Dr. Amy Patel.
What is the best practice type for me? Could I succeed in private practice? What should my expectations be for my career?
These questions were addressed in an opinion piece published online April 3 in the Journal of the American College of Radiology, in which a group led by Dr. Amy Patel offered some help for early-career radiologists wrestling with these questions. They compared the general characteristics of jobs in academic radiology, private practice, and teleradiology for those looking to weigh their early career options.
Today's academic medical center model is trending toward larger departments whose members are employees of multispecialty medical groups, according to Patel, an assistant professor of radiology at the University of Missouri-Kansas City, and colleagues.
The following are basic generalizations regarding what makes a job academic:
- The emphasis departments place on their academic missions: Most academic groups provide their radiologists with dedicated time to explore their areas of interest, which can range from clinical research to education, quality, health policy, informatics, and global health.
- A strong commitment to education: Job expectations may include tasks such as daily teaching at the workstation, procedural training, preparing and giving resident lectures, and mentoring. Education and teaching are among the cornerstones of a career in academics.
- Complex governance structures: Relationships among stakeholders in academic medical centers and the complexity of their governance structures tend to make it harder for the group to make practice changes.
"Salary and paid time off for academic jobs are generally less compared with those in private practice," Patel and colleagues wrote. "For many, however, the trade-off in salary and paid time off is well worth the personal and professional satisfaction provided by greater autonomy and time to pursue academic interests and attend conferences."
Private practice groups vary widely regarding ownership, academic responsibility, and group culture, the authors noted.
Questions to consider when characterizing private practice groups include the following:
- Does the group have contracts with hospitals and imaging centers?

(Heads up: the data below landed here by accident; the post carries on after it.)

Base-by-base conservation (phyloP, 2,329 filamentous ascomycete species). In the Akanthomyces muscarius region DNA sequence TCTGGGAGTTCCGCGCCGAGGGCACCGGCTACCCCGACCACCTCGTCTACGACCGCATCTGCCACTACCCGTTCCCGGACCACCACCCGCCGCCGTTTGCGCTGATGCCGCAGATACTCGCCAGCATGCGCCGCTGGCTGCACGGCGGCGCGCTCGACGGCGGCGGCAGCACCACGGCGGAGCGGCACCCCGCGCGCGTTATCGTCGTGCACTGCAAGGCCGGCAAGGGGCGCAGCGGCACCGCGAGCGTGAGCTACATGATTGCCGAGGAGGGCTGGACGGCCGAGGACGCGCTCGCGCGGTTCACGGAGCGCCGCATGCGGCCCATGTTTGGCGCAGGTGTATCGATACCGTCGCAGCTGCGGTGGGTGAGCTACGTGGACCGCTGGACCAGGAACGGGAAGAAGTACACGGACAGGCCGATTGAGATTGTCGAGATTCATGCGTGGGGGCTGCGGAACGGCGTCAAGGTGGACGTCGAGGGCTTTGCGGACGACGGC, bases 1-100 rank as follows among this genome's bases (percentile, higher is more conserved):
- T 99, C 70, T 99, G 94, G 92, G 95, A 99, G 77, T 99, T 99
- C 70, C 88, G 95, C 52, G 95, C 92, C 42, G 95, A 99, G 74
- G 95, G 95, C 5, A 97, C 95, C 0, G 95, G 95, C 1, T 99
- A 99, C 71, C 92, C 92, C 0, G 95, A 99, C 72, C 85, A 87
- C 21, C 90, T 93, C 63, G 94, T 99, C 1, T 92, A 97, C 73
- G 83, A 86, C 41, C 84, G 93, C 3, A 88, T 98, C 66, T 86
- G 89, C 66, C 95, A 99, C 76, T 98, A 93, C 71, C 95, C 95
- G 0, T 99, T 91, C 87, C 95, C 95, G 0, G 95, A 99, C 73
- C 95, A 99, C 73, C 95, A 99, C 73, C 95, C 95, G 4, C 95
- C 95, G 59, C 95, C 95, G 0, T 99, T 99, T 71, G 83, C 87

- Does the group own its own imaging equipment or facilities?
- Are those in the group employees of hospitals or medical groups?
Salaries are higher in private practice than in academics, but details will depend on the partnership structure and whether the group is independent or employed. The time to achieve partnership also varies among groups and geographic regions. Paid time off is part of compensation and should also be considered, the authors suggested.
Teleradiology is becoming an increasingly popular career option for radiologists, but it has both benefits and downsides.
"It is now not only an option for early career radiologists, but also a feasible long-term career choice," they wrote.
Compensation models in teleradiology groups are variable. Although some of the larger teleradiology groups are salaried, nearly all have some level of compensation tied to relative value units or other measures of productivity. This is not necessarily a deterrent as productivity-based compensation has become more prevalent in many radiology careers, Patel and colleagues wrote.
The first six to 12 months are crucial when transitioning to practice, and the learning curve is steep with many variables. The authors offered a few pro tips:
- Get to know the culture and key players of your practice or institution.
- A positive, humble, and a can-do attitude goes a long way when adapting to a new culture.
- Listen and observe instead of trying to implement changes in a new job. This affords time to discuss measures you and others would like to see in your practice.
- Expect to stay late and work long hours.
Ultimately, despite granular differences among groups, a near-universal rise in imaging volumes and the high level of subspecialization required by both academic and private practice groups have made radiology jobs more alike in these vital areas than ever before, the authors noted.
"Trainees should begin dialogues with groups in late residency or early fellowship once establishing their geographic preferences to begin understanding basic group structures and hiring needs," they concluded.
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